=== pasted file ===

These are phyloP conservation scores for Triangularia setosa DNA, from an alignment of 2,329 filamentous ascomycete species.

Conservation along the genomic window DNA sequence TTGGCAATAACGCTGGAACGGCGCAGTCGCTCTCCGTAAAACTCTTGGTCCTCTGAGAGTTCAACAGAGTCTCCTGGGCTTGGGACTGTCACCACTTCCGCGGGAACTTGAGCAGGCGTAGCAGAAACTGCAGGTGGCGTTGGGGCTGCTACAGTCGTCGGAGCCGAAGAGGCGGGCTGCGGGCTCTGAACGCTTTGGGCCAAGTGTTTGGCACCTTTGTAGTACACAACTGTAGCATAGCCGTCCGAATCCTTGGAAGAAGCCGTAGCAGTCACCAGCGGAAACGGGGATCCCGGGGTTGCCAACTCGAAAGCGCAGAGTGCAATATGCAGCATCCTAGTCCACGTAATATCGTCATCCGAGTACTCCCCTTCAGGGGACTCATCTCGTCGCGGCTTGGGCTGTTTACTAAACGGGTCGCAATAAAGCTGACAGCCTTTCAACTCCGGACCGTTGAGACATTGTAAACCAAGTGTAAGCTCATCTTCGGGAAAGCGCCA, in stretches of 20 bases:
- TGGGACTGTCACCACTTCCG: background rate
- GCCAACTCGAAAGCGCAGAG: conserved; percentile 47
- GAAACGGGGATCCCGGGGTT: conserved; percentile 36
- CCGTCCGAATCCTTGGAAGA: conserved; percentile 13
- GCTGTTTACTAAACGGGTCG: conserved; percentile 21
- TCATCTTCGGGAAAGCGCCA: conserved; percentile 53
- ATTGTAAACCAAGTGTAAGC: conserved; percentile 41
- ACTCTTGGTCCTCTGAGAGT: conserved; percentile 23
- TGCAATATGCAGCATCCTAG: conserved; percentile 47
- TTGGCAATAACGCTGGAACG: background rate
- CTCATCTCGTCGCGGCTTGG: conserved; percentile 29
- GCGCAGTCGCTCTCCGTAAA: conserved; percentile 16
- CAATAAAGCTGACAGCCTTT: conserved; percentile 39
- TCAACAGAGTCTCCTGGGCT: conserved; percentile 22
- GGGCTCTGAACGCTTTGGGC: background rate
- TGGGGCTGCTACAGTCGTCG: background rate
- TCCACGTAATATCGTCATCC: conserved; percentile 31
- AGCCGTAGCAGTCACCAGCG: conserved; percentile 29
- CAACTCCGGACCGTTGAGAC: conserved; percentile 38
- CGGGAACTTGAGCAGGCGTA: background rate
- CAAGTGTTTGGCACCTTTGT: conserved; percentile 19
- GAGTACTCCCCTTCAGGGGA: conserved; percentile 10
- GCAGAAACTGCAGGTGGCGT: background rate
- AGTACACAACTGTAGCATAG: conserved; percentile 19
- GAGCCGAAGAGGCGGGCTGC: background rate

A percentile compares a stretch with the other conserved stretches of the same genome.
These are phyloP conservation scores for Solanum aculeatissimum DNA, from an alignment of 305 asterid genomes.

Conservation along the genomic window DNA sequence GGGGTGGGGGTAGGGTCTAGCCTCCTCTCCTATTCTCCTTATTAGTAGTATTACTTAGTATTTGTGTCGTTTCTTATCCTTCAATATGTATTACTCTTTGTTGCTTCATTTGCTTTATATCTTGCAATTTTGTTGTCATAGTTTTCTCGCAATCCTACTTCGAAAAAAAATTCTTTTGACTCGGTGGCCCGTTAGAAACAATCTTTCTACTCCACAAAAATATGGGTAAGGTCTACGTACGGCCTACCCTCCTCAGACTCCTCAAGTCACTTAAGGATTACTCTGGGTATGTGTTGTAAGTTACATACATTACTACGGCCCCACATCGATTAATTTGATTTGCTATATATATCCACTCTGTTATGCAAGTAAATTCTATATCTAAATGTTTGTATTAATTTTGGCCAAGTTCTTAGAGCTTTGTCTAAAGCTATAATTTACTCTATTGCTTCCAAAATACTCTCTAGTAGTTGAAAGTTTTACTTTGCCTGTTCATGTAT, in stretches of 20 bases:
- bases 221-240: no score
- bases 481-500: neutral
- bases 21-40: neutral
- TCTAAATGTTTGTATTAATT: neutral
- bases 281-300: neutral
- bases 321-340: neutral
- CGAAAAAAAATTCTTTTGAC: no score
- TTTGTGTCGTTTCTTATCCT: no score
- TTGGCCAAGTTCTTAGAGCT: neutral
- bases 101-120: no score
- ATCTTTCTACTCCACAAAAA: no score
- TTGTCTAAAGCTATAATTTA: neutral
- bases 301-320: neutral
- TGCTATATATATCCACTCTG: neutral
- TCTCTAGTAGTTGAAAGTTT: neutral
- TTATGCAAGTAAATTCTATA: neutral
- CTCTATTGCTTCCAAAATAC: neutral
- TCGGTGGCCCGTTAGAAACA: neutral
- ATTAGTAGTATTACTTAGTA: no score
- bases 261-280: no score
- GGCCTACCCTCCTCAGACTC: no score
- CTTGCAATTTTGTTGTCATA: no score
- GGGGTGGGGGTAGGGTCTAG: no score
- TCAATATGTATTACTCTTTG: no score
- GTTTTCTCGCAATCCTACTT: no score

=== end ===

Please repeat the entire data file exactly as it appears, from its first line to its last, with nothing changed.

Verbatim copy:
These are phyloP conservation scores for Triangularia setosa DNA, from an alignment of 2,329 filamentous ascomycete species.

Conservation along the genomic window DNA sequence TTGGCAATAACGCTGGAACGGCGCAGTCGCTCTCCGTAAAACTCTTGGTCCTCTGAGAGTTCAACAGAGTCTCCTGGGCTTGGGACTGTCACCACTTCCGCGGGAACTTGAGCAGGCGTAGCAGAAACTGCAGGTGGCGTTGGGGCTGCTACAGTCGTCGGAGCCGAAGAGGCGGGCTGCGGGCTCTGAACGCTTTGGGCCAAGTGTTTGGCACCTTTGTAGTACACAACTGTAGCATAGCCGTCCGAATCCTTGGAAGAAGCCGTAGCAGTCACCAGCGGAAACGGGGATCCCGGGGTTGCCAACTCGAAAGCGCAGAGTGCAATATGCAGCATCCTAGTCCACGTAATATCGTCATCCGAGTACTCCCCTTCAGGGGACTCATCTCGTCGCGGCTTGGGCTGTTTACTAAACGGGTCGCAATAAAGCTGACAGCCTTTCAACTCCGGACCGTTGAGACATTGTAAACCAAGTGTAAGCTCATCTTCGGGAAAGCGCCA, in stretches of 20 bases:
- TGGGACTGTCACCACTTCCG: background rate
- GCCAACTCGAAAGCGCAGAG: conserved; percentile 47
- GAAACGGGGATCCCGGGGTT: conserved; percentile 36
- CCGTCCGAATCCTTGGAAGA: conserved; percentile 13
- GCTGTTTACTAAACGGGTCG: conserved; percentile 21
- TCATCTTCGGGAAAGCGCCA: conserved; percentile 53
- ATTGTAAACCAAGTGTAAGC: conserved; percentile 41
- ACTCTTGGTCCTCTGAGAGT: conserved; percentile 23
- TGCAATATGCAGCATCCTAG: conserved; percentile 47
- TTGGCAATAACGCTGGAACG: background rate
- CTCATCTCGTCGCGGCTTGG: conserved; percentile 29
- GCGCAGTCGCTCTCCGTAAA: conserved; percentile 16
- CAATAAAGCTGACAGCCTTT: conserved; percentile 39
- TCAACAGAGTCTCCTGGGCT: conserved; percentile 22
- GGGCTCTGAACGCTTTGGGC: background rate
- TGGGGCTGCTACAGTCGTCG: background rate
- TCCACGTAATATCGTCATCC: conserved; percentile 31
- AGCCGTAGCAGTCACCAGCG: conserved; percentile 29
- CAACTCCGGACCGTTGAGAC: conserved; percentile 38
- CGGGAACTTGAGCAGGCGTA: background rate
- CAAGTGTTTGGCACCTTTGT: conserved; percentile 19
- GAGTACTCCCCTTCAGGGGA: conserved; percentile 10
- GCAGAAACTGCAGGTGGCGT: background rate
- AGTACACAACTGTAGCATAG: conserved; percentile 19
- GAGCCGAAGAGGCGGGCTGC: background rate

A percentile compares a stretch with the other conserved stretches of the same genome.
These are phyloP conservation scores for Solanum aculeatissimum DNA, from an alignment of 305 asterid genomes.

Conservation along the genomic window DNA sequence GGGGTGGGGGTAGGGTCTAGCCTCCTCTCCTATTCTCCTTATTAGTAGTATTACTTAGTATTTGTGTCGTTTCTTATCCTTCAATATGTATTACTCTTTGTTGCTTCATTTGCTTTATATCTTGCAATTTTGTTGTCATAGTTTTCTCGCAATCCTACTTCGAAAAAAAATTCTTTTGACTCGGTGGCCCGTTAGAAACAATCTTTCTACTCCACAAAAATATGGGTAAGGTCTACGTACGGCCTACCCTCCTCAGACTCCTCAAGTCACTTAAGGATTACTCTGGGTATGTGTTGTAAGTTACATACATTACTACGGCCCCACATCGATTAATTTGATTTGCTATATATATCCACTCTGTTATGCAAGTAAATTCTATATCTAAATGTTTGTATTAATTTTGGCCAAGTTCTTAGAGCTTTGTCTAAAGCTATAATTTACTCTATTGCTTCCAAAATACTCTCTAGTAGTTGAAAGTTTTACTTTGCCTGTTCATGTAT, in stretches of 20 bases:
- bases 221-240: no score
- bases 481-500: neutral
- bases 21-40: neutral
- TCTAAATGTTTGTATTAATT: neutral
- bases 281-300: neutral
- bases 321-340: neutral
- CGAAAAAAAATTCTTTTGAC: no score
- TTTGTGTCGTTTCTTATCCT: no score
- TTGGCCAAGTTCTTAGAGCT: neutral
- bases 101-120: no score
- ATCTTTCTACTCCACAAAAA: no score
- TTGTCTAAAGCTATAATTTA: neutral
- bases 301-320: neutral
- TGCTATATATATCCACTCTG: neutral
- TCTCTAGTAGTTGAAAGTTT: neutral
- TTATGCAAGTAAATTCTATA: neutral
- CTCTATTGCTTCCAAAATAC: neutral
- TCGGTGGCCCGTTAGAAACA: neutral
- ATTAGTAGTATTACTTAGTA: no score
- bases 261-280: no score
- GGCCTACCCTCCTCAGACTC: no score
- CTTGCAATTTTGTTGTCATA: no score
- GGGGTGGGGGTAGGGTCTAG: no score
- TCAATATGTATTACTCTTTG: no score
- GTTTTCTCGCAATCCTACTT: no score